This page contains a Flash digital edition of a book.
2). This is only slightly higher than the critical velocity of 0.5 m/s recommended by other researchers and within the prediction errors of the simulation.13


The overall fluid flow


was relatively laminar, and a uniform filling profile was maintained as the casting filled. A close examination of the fluid flow within the in-gate at the peak velocity reveals a laminar flow with little recirculation and no indication of turbulent flow (See Figure 3).


The laminar fluid flow within the casting and low fluid veloci- ties would result in little reoxidation within the casting dur- ing filling. It would be possible for reoxidation products from ladle filling to enter the casting since no filter was utilized in the gating system; however, an unfiltered gating system had been intentionally employed so RE oxides that formed within the ladle during filling would not be removed. Removal of these oxides might completely prevent refinement.


Mechanical Testing


Figures 4 and 5 illustrate the yield strength (YS), ultimate tensile strength (UTS), and percent elongation (EL) for the 1010 tensile bars. No mechanical properties were reported for the 1010 heat with 0.1% misch metal and La2


tions. After pouring this casting four times, the author was unable to obtain a porosity free casting.


O3


similar between the baseline as-cast 1010 and all of the RE samples except the 1010 with 0.1% misch metal addition, which was lower. Elongation for some of the tensile bars was significantly higher than the baseline as-cast 1010. The best elongations were for the samples containing 0.2% misch metal addition and with 0.1% rare earth silicide and La2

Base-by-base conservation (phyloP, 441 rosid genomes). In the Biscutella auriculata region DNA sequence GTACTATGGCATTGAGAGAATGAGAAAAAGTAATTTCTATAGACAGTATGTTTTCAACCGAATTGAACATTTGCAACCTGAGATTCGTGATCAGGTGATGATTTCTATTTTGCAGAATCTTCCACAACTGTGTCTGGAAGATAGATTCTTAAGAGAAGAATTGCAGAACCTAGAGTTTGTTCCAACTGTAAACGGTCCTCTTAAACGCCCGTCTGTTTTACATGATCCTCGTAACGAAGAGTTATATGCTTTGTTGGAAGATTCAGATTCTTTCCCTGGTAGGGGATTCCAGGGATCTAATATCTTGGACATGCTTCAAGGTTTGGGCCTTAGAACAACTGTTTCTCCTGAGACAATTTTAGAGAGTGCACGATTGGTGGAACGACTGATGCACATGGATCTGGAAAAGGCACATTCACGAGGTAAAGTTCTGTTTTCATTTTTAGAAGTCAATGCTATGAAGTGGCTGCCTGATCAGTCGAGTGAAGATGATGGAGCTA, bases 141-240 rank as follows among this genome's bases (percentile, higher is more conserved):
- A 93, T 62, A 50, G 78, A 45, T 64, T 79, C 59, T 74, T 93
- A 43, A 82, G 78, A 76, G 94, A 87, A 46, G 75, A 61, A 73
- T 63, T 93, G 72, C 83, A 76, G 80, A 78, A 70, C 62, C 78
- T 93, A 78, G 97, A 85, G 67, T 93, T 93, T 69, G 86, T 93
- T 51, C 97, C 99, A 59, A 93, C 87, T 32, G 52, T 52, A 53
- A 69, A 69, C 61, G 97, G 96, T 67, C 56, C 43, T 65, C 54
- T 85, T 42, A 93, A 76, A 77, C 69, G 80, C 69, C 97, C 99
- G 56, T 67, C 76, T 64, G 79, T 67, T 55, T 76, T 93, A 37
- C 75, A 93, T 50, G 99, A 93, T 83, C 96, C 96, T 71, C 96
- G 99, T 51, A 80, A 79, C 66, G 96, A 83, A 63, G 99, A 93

O3 0.1% rare earth silicide and La2 O3


had an elongation around 38% while the other two had an elongation of 8%. This large difference in tensile bar elon- gation is surprising. The same set of tensile bars had very similar yield strengths.


addition. Of particular interest was the 1010 with O3


Figure 6 depicts the yield strength as a function of actual total rare earth content. At a total RE content of 0.007%, the yield strength of the bars was lower than the base- line as-cast 1010 material. Yield strength appears to peak around 0.04% and then gradually decline (Figure 6). How- ever, even at 0.12% total rare earth (TRE), the strength is higher than the baseline as-cast 1010. It should be noted, at a TRE above 0.8%, the samples with La2


fective when sufficient RE was in the melt. The excess RE may restrict grain growth and increase constitutional un-


ditions were stronger than the samples containing only a RE addition. It appears the La2


O3 O3 International Journal of Metalcasting/Spring 2012 powder ad- additions were only ef- Figure 5. Percent elongation of 1010 tensile bars. 55 , two of the tensile bars


The yield strength of most of the RE addition samples was higher than the as-cast 1010 material. The average yield strength of the baseline as-cast 1010 was 170 MPa; the average yield strength of the 1010 with 0.1% rare earth silicide and La2


addition was 195 MPa. The UTS was addi-


Figure 3. Velocity plot of the in-gate with velocity vectors depicting flow within the in-gate at 0.7943 seconds


Figure 4. Yield strength and ultimate tensile strength of the 1010 bars.


Page 1  |  Page 2  |  Page 3  |  Page 4  |  Page 5  |  Page 6  |  Page 7  |  Page 8  |  Page 9  |  Page 10  |  Page 11  |  Page 12  |  Page 13  |  Page 14  |  Page 15  |  Page 16  |  Page 17  |  Page 18  |  Page 19  |  Page 20  |  Page 21  |  Page 22  |  Page 23  |  Page 24  |  Page 25  |  Page 26  |  Page 27  |  Page 28  |  Page 29  |  Page 30  |  Page 31  |  Page 32  |  Page 33  |  Page 34  |  Page 35  |  Page 36  |  Page 37  |  Page 38  |  Page 39  |  Page 40  |  Page 41  |  Page 42  |  Page 43  |  Page 44  |  Page 45  |  Page 46  |  Page 47  |  Page 48  |  Page 49  |  Page 50  |  Page 51  |  Page 52  |  Page 53  |  Page 54  |  Page 55  |  Page 56  |  Page 57  |  Page 58  |  Page 59  |  Page 60  |  Page 61  |  Page 62  |  Page 63  |  Page 64  |  Page 65  |  Page 66  |  Page 67  |  Page 68  |  Page 69  |  Page 70  |  Page 71  |  Page 72  |  Page 73  |  Page 74  |  Page 75  |  Page 76  |  Page 77  |  Page 78  |  Page 79  |  Page 80  |  Page 81  |  Page 82  |  Page 83  |  Page 84  |  Page 85  |  Page 86  |  Page 87  |  Page 88  |  Page 89  |  Page 90  |  Page 91